Interact with the exhibits
Being a cricket tragic, I enjoyed every gallery, though some of the interactive exhibits were my favourite parts. Particularly the one where you use a cricket stump to hit a cricket ball against a water tank. This is what Don Bradman did each day to hone his batting skills. It is a lot harder to do than it looks! And it was really fun giving it a go.
The Bradman Oval
Enjoying a cricket match on the Bradman Oval
The grounds outside of the Bradman Museum are a nice walk. Have your photo taken with The Don and don your hat just like him. Sit at the pavilion or around the Bradman Oval and watch a game of cricket that may be in progress. The Bradman Oval was formally The Glebe Wicket, being renamed the Bradman Oval in 1947. A young Donald Bradman first played on this oval when he 12 for the Bowral Cricket Club. He scored 29 runs that day. One of his most memorable games for Bowral was when he scored 234 against Wingello team.
Today the Bradman Oval is a sought-after playing ground and can be hired for a fee if you want to play a game on it. However, the ground regularly hosts one-day international matches, cricket coaching camps and social matches. The Bowral Cricket Club was formed in 1883 and cricket has been played on this ground since 1891. And it remains a recreation area for the township of Bowral.
Take the Bradman Walk
Mary Poppins statue in Glebe Park
After you have spent hours walking around the museum, sat down at the Bradman Oval, another option you could consider is taking the Bradman Walk. The walk is 1.7km and takes about 45 minutes, depending on how fast you walk! It will take you to his childhood homes, school, church, the cinema, the first office he worked in and other places he frequented. It is a very pleasant walk and you see a lot of Bowral as well as just Don Bradman-related places. You can pick up a free map of the walk at the museum or you can download one from the website www.bradman.com.au.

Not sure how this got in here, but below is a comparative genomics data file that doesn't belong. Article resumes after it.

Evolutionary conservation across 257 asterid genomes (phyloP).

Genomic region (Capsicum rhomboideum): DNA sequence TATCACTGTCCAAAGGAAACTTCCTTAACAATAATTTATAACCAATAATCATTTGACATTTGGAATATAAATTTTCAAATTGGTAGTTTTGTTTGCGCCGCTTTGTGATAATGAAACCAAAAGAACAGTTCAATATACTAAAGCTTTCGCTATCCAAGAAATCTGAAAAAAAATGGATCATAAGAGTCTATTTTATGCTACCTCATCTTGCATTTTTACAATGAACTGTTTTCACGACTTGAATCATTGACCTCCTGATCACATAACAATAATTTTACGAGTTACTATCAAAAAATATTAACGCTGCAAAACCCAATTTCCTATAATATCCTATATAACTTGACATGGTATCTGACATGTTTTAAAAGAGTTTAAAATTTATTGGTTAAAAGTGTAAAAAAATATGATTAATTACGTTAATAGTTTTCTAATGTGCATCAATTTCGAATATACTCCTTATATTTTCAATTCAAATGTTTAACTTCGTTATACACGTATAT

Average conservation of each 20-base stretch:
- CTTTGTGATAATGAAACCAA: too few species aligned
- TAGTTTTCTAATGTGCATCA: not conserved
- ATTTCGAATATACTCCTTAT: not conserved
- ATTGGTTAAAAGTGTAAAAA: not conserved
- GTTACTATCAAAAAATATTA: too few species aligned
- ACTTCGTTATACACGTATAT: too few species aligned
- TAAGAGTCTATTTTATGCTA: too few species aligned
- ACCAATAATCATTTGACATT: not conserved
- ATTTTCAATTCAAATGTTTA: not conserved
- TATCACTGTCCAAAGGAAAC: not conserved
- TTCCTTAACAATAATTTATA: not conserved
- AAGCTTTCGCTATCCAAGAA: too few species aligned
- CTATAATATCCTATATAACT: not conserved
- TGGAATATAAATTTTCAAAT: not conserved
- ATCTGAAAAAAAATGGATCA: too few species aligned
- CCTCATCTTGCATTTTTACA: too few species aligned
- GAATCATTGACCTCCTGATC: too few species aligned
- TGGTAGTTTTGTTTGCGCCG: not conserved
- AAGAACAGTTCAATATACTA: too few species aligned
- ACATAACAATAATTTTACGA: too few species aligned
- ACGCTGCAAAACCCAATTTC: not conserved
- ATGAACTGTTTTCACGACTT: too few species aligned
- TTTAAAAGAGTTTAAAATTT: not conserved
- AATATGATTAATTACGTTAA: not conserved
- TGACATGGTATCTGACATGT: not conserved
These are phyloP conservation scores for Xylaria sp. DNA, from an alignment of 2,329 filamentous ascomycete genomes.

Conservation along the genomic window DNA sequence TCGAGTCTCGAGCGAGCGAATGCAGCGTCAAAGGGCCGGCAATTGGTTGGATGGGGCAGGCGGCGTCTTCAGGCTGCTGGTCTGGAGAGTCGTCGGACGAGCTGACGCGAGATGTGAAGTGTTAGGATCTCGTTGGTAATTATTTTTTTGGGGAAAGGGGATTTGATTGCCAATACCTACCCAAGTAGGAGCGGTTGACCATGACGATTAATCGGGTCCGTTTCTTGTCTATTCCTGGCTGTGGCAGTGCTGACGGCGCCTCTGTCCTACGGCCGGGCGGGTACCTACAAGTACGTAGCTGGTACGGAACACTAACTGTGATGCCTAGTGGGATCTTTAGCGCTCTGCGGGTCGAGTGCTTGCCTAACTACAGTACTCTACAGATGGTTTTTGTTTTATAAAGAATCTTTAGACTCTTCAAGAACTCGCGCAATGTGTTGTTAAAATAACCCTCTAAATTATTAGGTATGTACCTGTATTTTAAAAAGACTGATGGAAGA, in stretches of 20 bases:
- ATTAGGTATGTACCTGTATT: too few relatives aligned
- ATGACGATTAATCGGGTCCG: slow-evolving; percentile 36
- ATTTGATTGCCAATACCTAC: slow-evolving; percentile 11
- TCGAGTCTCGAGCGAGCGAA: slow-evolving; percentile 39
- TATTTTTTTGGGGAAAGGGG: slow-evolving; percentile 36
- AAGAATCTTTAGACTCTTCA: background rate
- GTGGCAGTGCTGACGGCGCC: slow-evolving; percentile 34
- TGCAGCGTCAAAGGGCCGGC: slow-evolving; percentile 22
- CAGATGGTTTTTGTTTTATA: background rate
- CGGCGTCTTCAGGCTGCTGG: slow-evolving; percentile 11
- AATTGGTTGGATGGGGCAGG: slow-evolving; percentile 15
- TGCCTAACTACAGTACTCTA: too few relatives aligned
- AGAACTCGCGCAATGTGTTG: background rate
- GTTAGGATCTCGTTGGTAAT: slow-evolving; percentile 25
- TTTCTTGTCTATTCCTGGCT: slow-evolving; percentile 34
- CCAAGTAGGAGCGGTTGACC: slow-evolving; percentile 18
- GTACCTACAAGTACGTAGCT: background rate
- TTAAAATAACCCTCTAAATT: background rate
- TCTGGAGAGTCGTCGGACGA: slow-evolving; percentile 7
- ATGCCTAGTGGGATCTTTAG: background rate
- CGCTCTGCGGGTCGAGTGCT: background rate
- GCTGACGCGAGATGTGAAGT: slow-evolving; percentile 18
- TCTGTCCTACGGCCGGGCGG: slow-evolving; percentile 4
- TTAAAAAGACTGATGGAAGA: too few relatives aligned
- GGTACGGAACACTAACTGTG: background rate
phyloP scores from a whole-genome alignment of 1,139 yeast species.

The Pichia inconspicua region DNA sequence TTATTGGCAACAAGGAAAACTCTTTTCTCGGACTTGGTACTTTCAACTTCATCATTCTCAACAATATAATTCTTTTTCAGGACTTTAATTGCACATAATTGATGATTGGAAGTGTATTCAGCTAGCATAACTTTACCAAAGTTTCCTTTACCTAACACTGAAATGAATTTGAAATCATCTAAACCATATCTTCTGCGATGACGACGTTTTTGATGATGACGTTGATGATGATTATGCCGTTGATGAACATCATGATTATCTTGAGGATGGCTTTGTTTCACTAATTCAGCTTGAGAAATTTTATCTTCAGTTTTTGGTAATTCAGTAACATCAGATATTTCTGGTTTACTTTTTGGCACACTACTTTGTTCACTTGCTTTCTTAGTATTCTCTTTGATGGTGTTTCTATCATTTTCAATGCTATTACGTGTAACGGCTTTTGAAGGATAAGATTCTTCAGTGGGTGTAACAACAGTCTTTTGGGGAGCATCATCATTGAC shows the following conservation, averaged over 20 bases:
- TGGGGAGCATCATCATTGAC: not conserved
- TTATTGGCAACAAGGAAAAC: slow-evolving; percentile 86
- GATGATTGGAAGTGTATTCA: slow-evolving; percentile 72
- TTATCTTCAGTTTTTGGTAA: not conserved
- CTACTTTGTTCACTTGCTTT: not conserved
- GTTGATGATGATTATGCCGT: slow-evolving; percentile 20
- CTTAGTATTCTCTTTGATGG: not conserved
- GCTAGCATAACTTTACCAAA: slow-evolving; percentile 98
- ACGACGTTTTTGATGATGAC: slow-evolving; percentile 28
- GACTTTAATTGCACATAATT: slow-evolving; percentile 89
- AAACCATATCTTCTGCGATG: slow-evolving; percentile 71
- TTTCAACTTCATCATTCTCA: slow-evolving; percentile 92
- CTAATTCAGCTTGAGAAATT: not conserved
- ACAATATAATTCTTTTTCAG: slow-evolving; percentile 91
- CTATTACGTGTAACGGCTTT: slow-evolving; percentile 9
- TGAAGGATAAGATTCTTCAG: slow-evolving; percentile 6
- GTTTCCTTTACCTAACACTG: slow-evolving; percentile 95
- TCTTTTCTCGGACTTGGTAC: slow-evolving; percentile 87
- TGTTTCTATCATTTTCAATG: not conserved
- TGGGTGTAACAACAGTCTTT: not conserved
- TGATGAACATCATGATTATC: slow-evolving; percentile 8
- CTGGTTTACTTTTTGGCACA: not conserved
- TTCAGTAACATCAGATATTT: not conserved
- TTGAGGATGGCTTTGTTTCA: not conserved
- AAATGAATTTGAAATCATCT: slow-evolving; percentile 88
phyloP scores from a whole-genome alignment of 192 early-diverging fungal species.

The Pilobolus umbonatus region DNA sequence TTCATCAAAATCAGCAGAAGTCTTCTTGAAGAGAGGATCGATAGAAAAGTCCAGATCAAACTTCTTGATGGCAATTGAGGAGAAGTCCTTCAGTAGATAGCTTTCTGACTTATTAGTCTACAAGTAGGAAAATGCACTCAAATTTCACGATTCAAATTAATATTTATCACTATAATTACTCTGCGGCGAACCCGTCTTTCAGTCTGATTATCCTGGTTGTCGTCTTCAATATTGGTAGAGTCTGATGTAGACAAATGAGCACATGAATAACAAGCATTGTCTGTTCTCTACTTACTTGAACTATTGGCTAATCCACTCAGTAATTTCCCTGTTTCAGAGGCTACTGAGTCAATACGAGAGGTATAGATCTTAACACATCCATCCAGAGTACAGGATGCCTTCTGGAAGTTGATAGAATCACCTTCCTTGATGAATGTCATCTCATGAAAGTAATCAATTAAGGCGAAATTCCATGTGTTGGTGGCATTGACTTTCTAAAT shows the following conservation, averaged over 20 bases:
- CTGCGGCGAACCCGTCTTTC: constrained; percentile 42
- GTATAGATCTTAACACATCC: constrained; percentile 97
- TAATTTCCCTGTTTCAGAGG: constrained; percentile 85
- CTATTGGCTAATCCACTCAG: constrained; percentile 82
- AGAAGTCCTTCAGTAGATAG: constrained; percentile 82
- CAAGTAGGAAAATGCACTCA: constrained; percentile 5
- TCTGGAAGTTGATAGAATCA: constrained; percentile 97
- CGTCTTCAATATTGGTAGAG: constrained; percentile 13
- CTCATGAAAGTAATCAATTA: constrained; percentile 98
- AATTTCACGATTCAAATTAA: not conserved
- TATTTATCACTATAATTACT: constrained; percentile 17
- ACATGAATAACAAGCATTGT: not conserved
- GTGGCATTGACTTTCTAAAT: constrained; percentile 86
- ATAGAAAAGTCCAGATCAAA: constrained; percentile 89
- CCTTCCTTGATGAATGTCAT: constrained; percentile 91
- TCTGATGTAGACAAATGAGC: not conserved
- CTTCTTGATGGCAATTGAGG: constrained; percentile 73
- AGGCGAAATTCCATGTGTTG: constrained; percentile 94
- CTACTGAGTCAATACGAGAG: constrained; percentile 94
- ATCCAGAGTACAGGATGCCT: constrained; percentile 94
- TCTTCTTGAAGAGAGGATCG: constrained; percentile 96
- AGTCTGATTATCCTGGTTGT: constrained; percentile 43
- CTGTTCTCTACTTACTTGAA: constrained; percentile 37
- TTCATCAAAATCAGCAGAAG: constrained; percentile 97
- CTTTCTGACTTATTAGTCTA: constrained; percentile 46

While on the walk, in Glebe Park behind Bradman Oval you will find a statue of Mary Poppins. And what does this have to do with cricket? Nothing. The author of Mary Poppins, PL Travers, spent much of her youth in Bowral and this statue was erected in her honour. It is so close to Bradman Oval and should be seen.
Bradman Cafe and Shop
After your visit to the museum, and having undertaken the Bradman Walk, the Bradman Cafe is located at the museum end of the ground. You can sit either inside or outside in the courtyard for a coffee, cake, meal or a Devonshire tea! Purchase a souvenir from the shop, like an Ashes Cricket Urn replica or as I did, a set of cricket ball coasters.
Where to stay in Bowral?
Welcome to Bowral
Bowral is an easy day trip from some places, but if you want to make a weekend or longer of it, there is plenty of accommodation in Bowral and the Southern Highlands to choose from. From budget hotels to five star luxury. Whether you are there with the family or on a romantic weekend, you are sure to find something to suit your visit.
For more options visit Booking.com.
And so ends a great day at the Bradman Museum and International Cricket Hall of Fame. No matter if you are into cricket, or not, a visit to Bowral for a day, weekend or longer will reveal a very interesting and picturesque place. And give you an in-depth insight into the game of cricket, the legends that play it – and the not so legends – that love it.